All in all, I believe the show is worth visiting, although maybe not worth the entire $25 fee that one has to pay to enter The Met, which includes entrance to any of the temporary exhibitions. So I justified dropping my money by drifting through some of my favourite galleries afterwards.

THE MET HOTEL DE CRILLON

The joys of a perfect room of 18th Century boiseries from the Hotel de Crillon, a Faberge lily of the valley, the annual Christmas tree and elaborate creche, the suits of armour, the newly renovated American Wing, and the sculpture court…my only sadness was that the Temple of Dendur, where I like to sit by the water and read, was shut to host some benefit or other.

THE MET CHRISTMAS TREE CRECHE MANGER

THE MET CHRISTMAS TREE CRECHE MANGER

THE MET

THE MET FABERGE LILY OF THE VALLEY

THE MET SCULPTURE COURT

THE MET SCULPTURE COURT

THE MET SCULPTURE COURT

THE MET AMERICAN WING

THE MET ARMOUR

Address: Main Building 1000 Fifth Avenue (at 82nd Street), New York, NY 10028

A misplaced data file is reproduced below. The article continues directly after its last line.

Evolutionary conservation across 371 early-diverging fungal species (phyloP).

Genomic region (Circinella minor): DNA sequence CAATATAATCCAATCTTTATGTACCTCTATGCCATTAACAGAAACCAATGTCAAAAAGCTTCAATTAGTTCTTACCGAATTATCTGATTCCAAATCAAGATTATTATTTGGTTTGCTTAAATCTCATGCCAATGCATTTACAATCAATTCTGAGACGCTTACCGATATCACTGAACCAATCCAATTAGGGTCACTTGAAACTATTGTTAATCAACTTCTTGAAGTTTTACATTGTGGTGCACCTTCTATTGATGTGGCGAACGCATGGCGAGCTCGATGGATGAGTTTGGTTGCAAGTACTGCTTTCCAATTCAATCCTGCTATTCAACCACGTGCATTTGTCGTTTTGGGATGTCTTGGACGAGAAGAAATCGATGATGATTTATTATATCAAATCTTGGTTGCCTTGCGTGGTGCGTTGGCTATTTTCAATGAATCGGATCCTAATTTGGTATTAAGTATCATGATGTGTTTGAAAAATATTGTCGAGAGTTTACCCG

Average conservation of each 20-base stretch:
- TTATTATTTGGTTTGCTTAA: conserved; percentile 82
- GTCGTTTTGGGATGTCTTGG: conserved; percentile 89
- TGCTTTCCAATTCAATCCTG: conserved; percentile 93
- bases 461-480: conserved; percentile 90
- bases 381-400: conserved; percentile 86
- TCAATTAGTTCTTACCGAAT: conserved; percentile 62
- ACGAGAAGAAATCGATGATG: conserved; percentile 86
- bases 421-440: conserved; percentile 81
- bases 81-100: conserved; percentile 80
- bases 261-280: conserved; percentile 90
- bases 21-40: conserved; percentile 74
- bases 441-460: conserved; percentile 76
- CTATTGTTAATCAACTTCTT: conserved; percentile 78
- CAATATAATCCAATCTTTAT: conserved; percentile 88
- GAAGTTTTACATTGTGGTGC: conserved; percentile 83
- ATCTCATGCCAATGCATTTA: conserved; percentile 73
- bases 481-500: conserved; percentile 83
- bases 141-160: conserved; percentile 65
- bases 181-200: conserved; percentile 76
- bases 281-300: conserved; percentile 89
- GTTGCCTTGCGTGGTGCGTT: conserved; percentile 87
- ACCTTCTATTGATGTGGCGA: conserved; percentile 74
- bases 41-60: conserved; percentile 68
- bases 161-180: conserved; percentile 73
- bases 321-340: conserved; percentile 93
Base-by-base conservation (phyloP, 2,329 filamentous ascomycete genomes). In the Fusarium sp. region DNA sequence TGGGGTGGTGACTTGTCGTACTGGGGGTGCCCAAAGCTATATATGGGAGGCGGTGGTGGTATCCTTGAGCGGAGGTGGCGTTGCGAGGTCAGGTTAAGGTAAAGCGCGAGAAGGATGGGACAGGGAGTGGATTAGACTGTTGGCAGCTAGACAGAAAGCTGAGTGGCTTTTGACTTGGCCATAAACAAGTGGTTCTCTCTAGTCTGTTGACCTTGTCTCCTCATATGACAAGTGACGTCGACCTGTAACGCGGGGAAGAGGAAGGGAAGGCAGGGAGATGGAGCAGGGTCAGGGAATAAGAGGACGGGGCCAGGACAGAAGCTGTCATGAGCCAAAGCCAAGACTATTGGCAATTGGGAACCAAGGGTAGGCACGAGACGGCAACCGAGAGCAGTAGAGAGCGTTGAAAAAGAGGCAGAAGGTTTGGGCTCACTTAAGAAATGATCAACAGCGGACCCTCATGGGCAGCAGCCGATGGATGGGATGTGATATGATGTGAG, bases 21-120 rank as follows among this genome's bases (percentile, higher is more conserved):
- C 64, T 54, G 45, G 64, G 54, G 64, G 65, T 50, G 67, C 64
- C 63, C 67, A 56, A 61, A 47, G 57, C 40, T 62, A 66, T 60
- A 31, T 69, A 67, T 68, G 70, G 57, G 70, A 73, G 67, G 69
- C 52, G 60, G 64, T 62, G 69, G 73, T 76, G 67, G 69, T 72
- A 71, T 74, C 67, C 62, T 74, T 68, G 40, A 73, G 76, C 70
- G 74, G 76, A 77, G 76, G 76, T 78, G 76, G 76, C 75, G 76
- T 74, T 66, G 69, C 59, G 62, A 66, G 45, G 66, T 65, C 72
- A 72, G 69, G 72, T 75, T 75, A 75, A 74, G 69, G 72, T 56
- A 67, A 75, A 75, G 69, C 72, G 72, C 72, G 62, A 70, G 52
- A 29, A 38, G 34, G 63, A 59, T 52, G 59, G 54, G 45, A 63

Telephone: (001) 212-535-7710
Jacqueline de Ribes: The Art of Style runs from November 19, 2015–February 21, 2016
www.metmuseum.org/exhibitions/listings/2015/jacqueline-de-ribes

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6 comments

Reply

The $25.00 entrance fee is only suggested. You can pay as much as you wish to enter the Met. This, from a Feb 7, 2014 New Yorker article:
The Met does not have a fixed fee for admission, but it has encouraged donations with suggested fees since 1970. Prominent signs at each ticket booth feature bold pricing schemes with the word “recommended” in a smaller, italicized font. Last year, the Met was sued, and pilloried in the press, for these admission practices, which were seen as misleading: Many visitors, especially those unfamiliar with the donation scheme, understand the fees to be mandatory. Even with the sneaky signage, which encourages payments of twenty-five dollars for adults, seventeen dollars for senior citizens, and twelve dollars for students, the average visitor donates eleven dollars, compared to the forty dollars that the Met estimates each visit costs.